When a traditional publisher says no to your book, it’s painful.
You’ve worked hard on that book, and you’re convinced that it can change minds and make a real difference in the world.
But the publisher didn’t buy it.
In the old days — five years ago, for instance — your only option was to self-publish your book and resign yourself to the fact that your book would never appear on bookstore shelves.
But now you have another option: Hybrid publishing.
Hybrid means you get many of the advantages of traditional publishing — high quality in editing, design, and production, plus distribution to physical stores. But hybrid differs from traditional publishing in one important respect: You pay upfront and collect most or all of the revenues from the sale of your book.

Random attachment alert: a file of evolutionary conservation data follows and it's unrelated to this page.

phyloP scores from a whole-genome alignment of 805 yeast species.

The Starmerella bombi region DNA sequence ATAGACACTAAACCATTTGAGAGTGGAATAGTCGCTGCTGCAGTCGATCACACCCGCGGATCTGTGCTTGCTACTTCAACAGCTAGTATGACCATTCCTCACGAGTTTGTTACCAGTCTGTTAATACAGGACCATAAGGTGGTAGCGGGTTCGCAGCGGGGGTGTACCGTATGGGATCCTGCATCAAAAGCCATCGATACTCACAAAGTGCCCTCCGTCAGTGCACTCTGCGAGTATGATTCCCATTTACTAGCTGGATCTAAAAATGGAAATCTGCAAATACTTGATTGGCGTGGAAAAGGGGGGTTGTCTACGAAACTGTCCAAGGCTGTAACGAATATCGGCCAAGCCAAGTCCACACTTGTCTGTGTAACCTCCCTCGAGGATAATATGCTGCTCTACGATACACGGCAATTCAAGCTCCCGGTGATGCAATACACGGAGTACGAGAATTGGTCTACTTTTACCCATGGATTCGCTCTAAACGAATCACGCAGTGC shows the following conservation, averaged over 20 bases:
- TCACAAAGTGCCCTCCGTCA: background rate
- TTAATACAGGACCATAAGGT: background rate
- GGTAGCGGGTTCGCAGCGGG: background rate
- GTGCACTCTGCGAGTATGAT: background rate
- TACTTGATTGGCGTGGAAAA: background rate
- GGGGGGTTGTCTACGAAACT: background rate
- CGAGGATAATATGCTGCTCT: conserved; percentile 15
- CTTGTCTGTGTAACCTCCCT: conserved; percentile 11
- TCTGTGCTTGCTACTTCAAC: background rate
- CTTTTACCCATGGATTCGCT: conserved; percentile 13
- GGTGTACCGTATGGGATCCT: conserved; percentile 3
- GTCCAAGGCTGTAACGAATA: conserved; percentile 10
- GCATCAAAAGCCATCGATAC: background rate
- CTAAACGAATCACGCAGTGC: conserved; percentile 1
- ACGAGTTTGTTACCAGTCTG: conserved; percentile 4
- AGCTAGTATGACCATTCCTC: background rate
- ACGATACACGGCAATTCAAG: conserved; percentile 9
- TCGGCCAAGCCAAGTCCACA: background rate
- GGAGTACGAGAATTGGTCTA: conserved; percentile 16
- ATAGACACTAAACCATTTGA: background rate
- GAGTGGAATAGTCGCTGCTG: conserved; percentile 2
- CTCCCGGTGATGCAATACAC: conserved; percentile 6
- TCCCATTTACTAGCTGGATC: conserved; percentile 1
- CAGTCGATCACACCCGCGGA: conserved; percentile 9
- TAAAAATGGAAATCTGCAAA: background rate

It means you are taking the financial risk, not the publisher. If you sell a lot of books, you do well — better than you would with a traditional publisher. If you don’t, you take the hit.
How can you tell is a publisher is actually a hybrid publisher and can deliver the goods?
Here’s one way. Take a look at their most prominent books in the last year. You can check on Indigo or on Barnes & Noble whether those books were actually stocked in shelves, or just on a digital list of books that can be ordered.
The difference is significant. If the books are on shelves, the publisher has the sales and distribution deals to get books into physical stores. It also means that the publisher thought about how the book would be marketed. Thirdly, it suggests that the publisher made sure the book was of high enough quality in the editorial and design departments to sit on a shelf of a bookstore.
Hybrid publishing is a good option if you can invest upfront, and there are some fine hybrid publishers out there like She Writes Press in the U.S. and Barlow Books in Canada.
But you need to make sure you’re dealing with a genuine hybrid publisher, and not a self-publisher offering extra service but no access to stores.